Prateek Sharma • September 8, 2022

Introduction to Color Theory

At Grandworks we have started a weekly Friday session called Friyayy Evening where anyone can share thoughts and present their knowledge in front of the other team members so everyone can make the most of it. So this week I, Prateek took a session on Color Theory where I explained about colors and their use, like for example, how can we choose colors for our projects? How we can make a good color pallet? So here I am just briefing some key points of the session.

Primary colors are sets of colors that can be combined to make a useful range of colors. The primary colors are those which cannot be created by mixing other colors in a given color space.

Red-Yellow-Blue

Secondary colors are colors made from two primary colors. In RGB, the secondary colors are orange, mixed from red and yellow, green, mixed from yellow and blue, and purple, mixed from red and blue.

Orange-Green-Violet

Tertiary colors is the combination of primary and secondary colors is known as tertiary or intermediate colors, due to their compound nature. Blue-green, blue-violet, red-orange, red-violet, yellow-orange, and yellow-green are color combinations you can create from color mixing.

RedOrange-YellowOrange-YellowGreen-BlueGreen-BlueViolet-RedViolet

Monochromatic color schemes are derived from a single base hue and extended using its shades, tones and tints. Tints are achieved by adding white, and shades and tones are achieved by adding a darker color, grey or black.

Analogous colors, specifically, the group of three colors that are next to each other on the wheel, and a tertiary. Red, orange, and red-orange are examples. We worry that such a scheme is “old fogey stylized,” but some experts believe that it’s the more supportive scheme.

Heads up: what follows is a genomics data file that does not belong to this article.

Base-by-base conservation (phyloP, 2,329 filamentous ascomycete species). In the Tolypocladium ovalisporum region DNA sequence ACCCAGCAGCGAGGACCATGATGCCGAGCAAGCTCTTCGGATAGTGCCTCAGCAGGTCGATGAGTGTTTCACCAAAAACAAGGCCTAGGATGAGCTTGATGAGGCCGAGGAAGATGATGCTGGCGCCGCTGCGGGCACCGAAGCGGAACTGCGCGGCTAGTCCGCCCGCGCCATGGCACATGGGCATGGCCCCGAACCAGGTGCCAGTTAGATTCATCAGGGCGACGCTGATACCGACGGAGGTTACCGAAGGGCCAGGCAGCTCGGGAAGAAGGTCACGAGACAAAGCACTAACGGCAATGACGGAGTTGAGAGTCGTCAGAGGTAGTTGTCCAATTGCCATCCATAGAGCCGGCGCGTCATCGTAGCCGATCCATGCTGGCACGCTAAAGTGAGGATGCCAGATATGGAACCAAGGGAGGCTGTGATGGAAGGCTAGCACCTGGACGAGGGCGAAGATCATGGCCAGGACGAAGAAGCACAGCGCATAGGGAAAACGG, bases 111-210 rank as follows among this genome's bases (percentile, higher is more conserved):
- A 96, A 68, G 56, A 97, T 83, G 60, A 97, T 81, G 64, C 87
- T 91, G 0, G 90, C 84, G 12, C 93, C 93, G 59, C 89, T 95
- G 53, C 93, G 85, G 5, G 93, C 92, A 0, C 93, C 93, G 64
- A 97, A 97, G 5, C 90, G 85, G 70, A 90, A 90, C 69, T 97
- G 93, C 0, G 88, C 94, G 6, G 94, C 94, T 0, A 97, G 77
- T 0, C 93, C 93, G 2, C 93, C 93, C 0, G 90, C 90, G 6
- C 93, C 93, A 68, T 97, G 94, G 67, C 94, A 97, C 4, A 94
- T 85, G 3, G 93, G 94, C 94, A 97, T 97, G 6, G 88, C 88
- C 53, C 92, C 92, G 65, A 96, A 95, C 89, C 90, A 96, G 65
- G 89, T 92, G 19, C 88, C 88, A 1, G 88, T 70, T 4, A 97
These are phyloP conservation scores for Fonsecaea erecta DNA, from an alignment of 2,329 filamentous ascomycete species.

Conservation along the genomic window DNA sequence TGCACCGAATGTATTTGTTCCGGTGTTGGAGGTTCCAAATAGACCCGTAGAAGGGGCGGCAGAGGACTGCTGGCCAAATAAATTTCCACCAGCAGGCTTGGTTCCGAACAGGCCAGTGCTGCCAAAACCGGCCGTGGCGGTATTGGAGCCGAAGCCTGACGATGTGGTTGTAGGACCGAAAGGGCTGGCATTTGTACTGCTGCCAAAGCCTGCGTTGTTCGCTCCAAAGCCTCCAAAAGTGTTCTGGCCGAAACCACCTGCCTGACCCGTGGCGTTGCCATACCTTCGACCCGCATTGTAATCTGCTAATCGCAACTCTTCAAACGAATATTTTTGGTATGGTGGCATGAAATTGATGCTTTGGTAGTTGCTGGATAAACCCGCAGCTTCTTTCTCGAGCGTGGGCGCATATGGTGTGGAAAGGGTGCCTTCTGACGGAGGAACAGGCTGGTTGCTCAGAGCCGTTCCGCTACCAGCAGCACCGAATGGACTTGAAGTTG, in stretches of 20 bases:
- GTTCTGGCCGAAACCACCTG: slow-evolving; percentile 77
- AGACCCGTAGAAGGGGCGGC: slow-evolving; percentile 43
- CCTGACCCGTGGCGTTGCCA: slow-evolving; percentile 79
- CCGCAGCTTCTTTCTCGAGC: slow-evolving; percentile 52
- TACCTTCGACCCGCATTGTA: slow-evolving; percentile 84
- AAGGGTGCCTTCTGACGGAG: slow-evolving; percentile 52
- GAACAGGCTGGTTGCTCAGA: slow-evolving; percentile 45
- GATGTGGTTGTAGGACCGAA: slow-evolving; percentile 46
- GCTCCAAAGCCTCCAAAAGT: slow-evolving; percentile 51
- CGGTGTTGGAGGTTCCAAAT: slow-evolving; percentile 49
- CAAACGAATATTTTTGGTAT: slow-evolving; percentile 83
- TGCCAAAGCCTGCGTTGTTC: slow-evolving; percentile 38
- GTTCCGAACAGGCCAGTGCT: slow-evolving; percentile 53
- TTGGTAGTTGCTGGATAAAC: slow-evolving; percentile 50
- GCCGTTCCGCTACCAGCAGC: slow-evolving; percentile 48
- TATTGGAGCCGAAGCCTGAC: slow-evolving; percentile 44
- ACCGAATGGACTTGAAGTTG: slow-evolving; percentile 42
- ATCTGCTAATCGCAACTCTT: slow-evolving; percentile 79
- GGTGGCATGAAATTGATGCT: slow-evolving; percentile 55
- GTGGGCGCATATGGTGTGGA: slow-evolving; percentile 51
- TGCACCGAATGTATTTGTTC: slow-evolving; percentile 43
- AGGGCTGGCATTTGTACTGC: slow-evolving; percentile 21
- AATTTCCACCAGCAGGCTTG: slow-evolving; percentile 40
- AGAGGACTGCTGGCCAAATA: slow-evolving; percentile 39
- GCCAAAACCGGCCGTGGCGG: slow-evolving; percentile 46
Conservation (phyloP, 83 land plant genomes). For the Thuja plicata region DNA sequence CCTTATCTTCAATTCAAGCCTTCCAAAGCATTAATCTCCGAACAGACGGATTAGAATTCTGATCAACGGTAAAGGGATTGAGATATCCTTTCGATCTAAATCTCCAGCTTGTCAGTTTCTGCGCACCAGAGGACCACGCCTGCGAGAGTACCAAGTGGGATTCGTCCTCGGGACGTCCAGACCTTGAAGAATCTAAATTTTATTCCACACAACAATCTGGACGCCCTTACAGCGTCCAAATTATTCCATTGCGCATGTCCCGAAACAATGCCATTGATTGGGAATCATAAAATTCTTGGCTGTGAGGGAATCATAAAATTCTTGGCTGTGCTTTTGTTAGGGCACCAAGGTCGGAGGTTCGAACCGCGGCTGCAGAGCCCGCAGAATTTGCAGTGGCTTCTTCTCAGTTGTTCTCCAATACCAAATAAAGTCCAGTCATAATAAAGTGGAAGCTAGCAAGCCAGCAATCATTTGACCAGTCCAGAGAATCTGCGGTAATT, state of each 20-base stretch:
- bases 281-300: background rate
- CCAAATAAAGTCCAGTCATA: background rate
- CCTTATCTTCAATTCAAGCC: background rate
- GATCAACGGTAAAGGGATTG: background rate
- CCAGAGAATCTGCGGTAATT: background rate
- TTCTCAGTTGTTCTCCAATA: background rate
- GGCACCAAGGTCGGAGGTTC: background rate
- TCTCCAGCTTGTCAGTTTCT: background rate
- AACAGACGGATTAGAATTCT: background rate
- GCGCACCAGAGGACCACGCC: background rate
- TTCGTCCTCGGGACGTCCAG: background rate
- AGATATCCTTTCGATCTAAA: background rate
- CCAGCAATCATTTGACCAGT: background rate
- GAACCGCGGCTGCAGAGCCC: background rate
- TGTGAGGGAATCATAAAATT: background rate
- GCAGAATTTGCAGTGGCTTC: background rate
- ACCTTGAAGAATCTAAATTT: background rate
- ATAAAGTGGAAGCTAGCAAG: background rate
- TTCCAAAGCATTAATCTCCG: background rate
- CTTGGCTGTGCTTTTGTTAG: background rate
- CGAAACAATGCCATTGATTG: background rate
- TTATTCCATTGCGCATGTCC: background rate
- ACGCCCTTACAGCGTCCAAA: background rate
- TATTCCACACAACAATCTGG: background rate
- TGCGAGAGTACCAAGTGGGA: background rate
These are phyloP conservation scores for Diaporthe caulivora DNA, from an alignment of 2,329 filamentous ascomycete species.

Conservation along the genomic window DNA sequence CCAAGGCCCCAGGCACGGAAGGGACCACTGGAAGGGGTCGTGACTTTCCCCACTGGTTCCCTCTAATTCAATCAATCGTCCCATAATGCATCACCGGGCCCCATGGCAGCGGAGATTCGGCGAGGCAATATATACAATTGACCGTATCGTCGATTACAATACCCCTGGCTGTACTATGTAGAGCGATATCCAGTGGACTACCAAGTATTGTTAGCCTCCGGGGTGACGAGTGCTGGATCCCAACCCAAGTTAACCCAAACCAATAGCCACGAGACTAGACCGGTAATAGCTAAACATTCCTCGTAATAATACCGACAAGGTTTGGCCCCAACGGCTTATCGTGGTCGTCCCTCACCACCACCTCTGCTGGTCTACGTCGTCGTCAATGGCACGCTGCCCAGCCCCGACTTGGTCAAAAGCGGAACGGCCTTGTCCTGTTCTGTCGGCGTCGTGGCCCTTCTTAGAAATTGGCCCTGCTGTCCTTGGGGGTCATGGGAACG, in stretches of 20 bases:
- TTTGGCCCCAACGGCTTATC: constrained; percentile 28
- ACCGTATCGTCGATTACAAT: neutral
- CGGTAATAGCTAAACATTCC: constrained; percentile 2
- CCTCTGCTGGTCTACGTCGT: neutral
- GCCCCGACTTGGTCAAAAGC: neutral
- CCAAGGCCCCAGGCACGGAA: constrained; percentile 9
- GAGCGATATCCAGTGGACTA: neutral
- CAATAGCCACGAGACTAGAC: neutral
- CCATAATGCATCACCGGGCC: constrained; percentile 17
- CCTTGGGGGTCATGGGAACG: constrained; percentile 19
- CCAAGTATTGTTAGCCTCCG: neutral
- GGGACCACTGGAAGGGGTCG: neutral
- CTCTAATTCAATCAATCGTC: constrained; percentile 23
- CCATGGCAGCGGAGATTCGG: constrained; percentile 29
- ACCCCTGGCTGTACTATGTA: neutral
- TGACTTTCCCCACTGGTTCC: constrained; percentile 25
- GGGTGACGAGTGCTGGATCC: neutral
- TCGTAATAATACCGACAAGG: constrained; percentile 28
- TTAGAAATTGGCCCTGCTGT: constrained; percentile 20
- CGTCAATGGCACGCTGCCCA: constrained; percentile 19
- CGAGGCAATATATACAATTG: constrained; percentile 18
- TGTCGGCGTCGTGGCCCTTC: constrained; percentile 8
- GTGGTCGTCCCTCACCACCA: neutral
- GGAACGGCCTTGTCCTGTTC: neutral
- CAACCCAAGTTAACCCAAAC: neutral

Ex.: Red-RedOrange-Orange

Complementary colors are colors which, when mixed or combined, cancel each other out (lose hue) to create a grayscale color. When used next to each other, the shade of the colored objects can produce the strongest contrast. They may also be called “opposite colors”.

Ex.: Red-Green

Split complementary colors are pretty much what the name implies. You take two colors opposite each other on the color wheel, like red and green, and split one of them into its two adjacent colors on the wheel.

Ex.: Red-BlueGreen-YellowGreen

Triadic colors scheme is comprised of three colors evenly spaced on the color wheel. The two most basic triadic palettes are the primary colors red, blue, and yellow, and the secondary hues orange, purple, and green.

Ex.: Violet-Orange-Green

Tetradic color or four-colored schemes are always loud and fun; great ways to create designs or expressions that “rock the house.” Be mindful, however, that these combinations can overpower the viewer’s eye and create an unstable and jarring visual effect.

Ex.: Violet-Orange-Yellow-Blue

Conclusion: In this blog, I have described different types of color patterns which we can use in our projects. There is a very easy way to make your own color pallet with different combinations.

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